Thursday, January 21, 2010

Copyright Criminals

Copyright Criminals is a new documentary from Independent Lens. Like a charging rhino they attack the issue of sampling head on. They cover the history of sampling as well as the legalities involved in the art form.

The first sampler I remember was a huge machine called the Fairlight, this thing was as big as a stove. You would select a sound you want and it would play it back, I think the bit rate was 44.1. It was awesome. In 1985 that is.

Akai attacked the art of sampling a couple of years later with the Akai S -900 I think it was called. Also on the market was the sp-12 and then the sp-1200, this is when hip-hop production of the 90's and late 80's began to take form.

The master of the sp-1200 was WBLS deejay and producer Marley Marl. Hands down, everyone that came after Marley learned their craft from him. His shit was incredible. The first production he did utilising a sample was MC Shan's "Marley's Scratch". Marley used the kick and snare from RUN-DMC's 'Sucker MC's". Every production Marley did thereafter was off the wall. Marley would take a 3.5 second sample or a 5.5 second sample from something like "Hard to Handle" or "You Lost That Lovin' Feelin' and kill it. He added 808 kicks and snares and reprogrammed the drums, he was like God to us back then.

If Marley was God to us, then the production team of Hank Shocklee, Eric Sadler, Keith Shocklee and Chuck D were as awesome as a Black Hole to us. What they did, to this day, is the most incredible shit. The way they layered sounds on top of sounds was ....invincible.

Their use of James Brown's band the JB's in particular the funk drumming of Clyde Stubblefield was not of this world. I'll never forget the very first time I heard "Rebel Without a Pause", I fell off of my bed with my mouth wide open and in stone cold silence.

Chuck sounded like a prophet broadcasting from some underground bomb shelter somewhere. "Yes, the rhythm the rebel..."

Maybe the best opening for a rap record.

The only thing Copyright Criminals lacks is coverage of Ultimate Breaks and Super Disco Brakes, the records that were the foundation for late 80's and early 90's hip-hop recordings.

Saturday, January 16, 2010

Just Can't Get Enough

He was the perfect blend of machismo, urban cool and a sex symbol all wrapped in one package - no homo. He was black and proud, yet sophisticated enough to be listened to over a glass of wine and danced to at your favorite neighborhood club.

Teddy Pendergrass was all that and then some.

I make no secret about it I'm from Queens not the Bronx. When I hear Bronx cats talk about how they were rebelling against disco, I think to myself, "Damn, these niggas didn't like Teddy Pendergrass?"


How can you be over 40 and not like Teddy P?

"Wake Up Everybody", "The Whole Town's Laughing at Me", "Close the Door", "Turn off the Lights", "Love TKO", "Bad Luck", "The Love I Lost", "Be For Real"...come on man, who can front on all them records?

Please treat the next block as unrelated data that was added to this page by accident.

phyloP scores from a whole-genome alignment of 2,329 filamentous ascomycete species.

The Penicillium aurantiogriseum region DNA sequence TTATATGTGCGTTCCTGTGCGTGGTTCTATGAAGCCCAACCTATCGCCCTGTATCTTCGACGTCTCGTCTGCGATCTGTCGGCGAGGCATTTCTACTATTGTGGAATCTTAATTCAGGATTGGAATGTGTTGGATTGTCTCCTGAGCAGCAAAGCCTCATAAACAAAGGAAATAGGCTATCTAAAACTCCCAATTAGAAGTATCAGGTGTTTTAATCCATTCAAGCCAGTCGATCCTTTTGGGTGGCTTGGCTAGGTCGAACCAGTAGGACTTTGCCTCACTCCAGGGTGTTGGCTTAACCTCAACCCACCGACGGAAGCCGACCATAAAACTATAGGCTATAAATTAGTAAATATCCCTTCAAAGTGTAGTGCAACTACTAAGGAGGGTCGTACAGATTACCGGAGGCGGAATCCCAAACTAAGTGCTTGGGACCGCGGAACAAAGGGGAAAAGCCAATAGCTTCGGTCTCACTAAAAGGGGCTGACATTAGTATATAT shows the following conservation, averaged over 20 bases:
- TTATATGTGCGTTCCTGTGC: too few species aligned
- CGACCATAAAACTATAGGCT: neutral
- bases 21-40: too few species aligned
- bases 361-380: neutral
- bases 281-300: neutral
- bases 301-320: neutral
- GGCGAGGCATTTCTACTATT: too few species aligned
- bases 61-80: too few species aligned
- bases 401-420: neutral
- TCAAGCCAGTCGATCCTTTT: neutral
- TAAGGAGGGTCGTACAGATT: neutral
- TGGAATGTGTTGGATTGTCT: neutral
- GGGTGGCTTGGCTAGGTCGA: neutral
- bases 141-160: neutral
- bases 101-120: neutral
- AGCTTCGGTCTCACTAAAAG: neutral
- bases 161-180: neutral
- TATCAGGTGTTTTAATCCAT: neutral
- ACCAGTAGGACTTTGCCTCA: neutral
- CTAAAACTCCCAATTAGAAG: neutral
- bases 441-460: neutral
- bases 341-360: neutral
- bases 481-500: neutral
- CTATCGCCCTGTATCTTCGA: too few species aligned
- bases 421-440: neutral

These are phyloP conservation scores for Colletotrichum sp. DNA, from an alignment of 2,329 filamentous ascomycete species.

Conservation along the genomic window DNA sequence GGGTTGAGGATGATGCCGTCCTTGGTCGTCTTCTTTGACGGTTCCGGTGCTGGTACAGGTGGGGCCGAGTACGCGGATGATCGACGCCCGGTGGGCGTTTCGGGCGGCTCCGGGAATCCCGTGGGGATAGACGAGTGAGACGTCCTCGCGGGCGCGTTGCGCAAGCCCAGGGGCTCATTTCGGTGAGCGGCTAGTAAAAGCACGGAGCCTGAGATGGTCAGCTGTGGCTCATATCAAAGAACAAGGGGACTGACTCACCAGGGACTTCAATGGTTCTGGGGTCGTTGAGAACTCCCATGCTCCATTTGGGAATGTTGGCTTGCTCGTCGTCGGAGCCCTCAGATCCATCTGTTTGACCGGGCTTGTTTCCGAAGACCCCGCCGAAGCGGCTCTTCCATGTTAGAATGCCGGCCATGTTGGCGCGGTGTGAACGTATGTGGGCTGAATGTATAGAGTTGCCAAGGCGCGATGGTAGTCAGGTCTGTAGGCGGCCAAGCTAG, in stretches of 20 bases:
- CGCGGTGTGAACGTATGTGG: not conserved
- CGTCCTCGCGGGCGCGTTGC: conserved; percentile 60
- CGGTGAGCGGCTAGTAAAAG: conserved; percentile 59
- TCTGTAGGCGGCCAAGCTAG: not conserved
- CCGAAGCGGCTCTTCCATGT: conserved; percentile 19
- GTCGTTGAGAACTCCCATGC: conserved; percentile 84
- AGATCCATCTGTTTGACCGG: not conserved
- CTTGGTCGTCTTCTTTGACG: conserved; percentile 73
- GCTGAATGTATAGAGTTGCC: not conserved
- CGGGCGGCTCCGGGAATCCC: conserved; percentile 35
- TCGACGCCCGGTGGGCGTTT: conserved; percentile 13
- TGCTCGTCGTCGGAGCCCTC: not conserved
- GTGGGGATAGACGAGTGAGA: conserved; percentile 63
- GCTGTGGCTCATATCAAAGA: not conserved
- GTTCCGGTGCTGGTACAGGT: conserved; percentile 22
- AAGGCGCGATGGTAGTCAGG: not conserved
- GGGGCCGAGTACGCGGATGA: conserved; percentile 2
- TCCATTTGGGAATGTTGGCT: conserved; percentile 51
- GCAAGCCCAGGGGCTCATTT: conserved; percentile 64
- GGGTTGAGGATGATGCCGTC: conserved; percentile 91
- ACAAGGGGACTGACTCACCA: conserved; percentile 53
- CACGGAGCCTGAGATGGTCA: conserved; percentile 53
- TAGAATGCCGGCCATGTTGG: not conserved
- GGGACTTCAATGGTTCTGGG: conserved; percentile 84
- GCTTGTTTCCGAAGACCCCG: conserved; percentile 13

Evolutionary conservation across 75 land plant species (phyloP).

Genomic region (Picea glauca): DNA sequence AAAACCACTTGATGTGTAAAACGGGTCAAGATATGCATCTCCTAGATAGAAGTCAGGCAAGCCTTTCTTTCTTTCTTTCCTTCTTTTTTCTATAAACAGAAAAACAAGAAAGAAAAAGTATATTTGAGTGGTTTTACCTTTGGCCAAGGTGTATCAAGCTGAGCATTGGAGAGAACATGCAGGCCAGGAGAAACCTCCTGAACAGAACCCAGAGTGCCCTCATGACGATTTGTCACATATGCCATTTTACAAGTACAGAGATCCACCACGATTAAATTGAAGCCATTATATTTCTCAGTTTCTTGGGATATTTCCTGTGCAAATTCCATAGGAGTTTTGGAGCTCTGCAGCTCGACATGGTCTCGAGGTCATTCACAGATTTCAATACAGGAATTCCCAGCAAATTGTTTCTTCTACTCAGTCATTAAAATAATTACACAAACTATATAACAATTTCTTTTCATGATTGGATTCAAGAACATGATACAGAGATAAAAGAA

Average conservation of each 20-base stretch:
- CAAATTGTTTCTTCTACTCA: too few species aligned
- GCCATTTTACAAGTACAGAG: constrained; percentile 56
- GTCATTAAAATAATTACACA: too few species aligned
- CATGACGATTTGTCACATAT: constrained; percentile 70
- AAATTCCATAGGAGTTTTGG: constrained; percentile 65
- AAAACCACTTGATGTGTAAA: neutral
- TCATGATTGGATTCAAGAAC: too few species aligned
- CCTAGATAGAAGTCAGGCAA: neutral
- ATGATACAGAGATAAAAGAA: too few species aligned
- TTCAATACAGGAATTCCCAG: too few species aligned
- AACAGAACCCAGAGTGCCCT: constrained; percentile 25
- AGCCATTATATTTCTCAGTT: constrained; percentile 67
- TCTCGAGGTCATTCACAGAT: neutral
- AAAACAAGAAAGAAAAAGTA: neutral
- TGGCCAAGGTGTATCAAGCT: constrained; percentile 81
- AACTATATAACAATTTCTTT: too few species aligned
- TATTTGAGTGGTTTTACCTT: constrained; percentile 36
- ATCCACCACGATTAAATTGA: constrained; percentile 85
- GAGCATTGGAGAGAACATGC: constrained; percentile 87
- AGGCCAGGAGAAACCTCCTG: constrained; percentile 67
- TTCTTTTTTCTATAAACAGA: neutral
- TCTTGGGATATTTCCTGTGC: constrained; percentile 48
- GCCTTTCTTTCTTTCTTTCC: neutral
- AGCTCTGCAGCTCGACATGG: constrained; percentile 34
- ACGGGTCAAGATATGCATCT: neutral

It seemed like Gamble and Huff could do no wrong with Teddy's voice. Whether he was talking about bad times, lost love or heartbreak, there was something about the tonal quality of his voice, the sincerity, the gruffness, the gentleness backed by the smooth funk and rich orchestration of MFSB that reached deep down inside of you and made you want to dance or cry.

The summer of 1978 it seemed like my whole building was listening to WBLS. "Turn Off the Lights" was the hottest thing on the radio. All day long the sounds of Donna Summer and GQ blasted through the summer heat. But everyone was really waiting for something else. And then as the sun was being overtaken by the looming hood of nightfall, the smooth velvet voice of Frankie Crocker introduced the next song, "this is Teddy Pendergrass "Turn off the lights" on WBLS the total. Experience. In sound..."

'Turn off the lights...and light a candle..."

I swear to God, it looked like every apartment in the building - at least on the side I was on, turned off the lights and lit a candle at the same time.

Now that's magic.

That was Teddy P.

Rush Limbo is a Big Fat Idiot...

The island nation of Haiti is crumbling before our eyes. This isn't like Hurricane Katrina where emergency services are gonna whisk people away to diverse points of the country in hopes that at some point, some day, the city will be rebuilt.

No. We're talking about a country that hasn't known stability in hundreds of years. We're talking about a country, where just recently, the kids were so starving that parents were feeding them mud cookies. Let's be clear: they were feeding the kids fried dirt!

Never mind Preacher Pat and his nonsense, Rush Limbo's comments were much more dangerous than anything Preacher Pat could dream up out of his sermons.

Rush seems to believe that this country has done all it can or could for Haiti. According to him we've already given all we could to them in the form of "income tax." I thought this was supposed to be a "christian nation", with good Christian examples like Rush and Preacher Pat it's no wonder so many are converting to Islam and other religions. If those guys are Christians... boy I'd hate to meet Jesus.

He'd probably say something like, "tough dookie on those countries, they need to pick themselves up by their own bootstraps and rebuild that place - on their own. With no help for anyone. Besides, it'll be good for em..."

That's how Rush and Preacher Pat's Gawd thinks and acts.

Rush reminds me of the big fat bully in the schoolyard who stole everyone's cookies. That was until a small, wiry kid with nothing to lose and no fear in his heart, walked up to him and stomped him out. That's what needs to happen to his fat ass.

Since this is an old school hip hop site I leave you with the immortal words of Public Enemy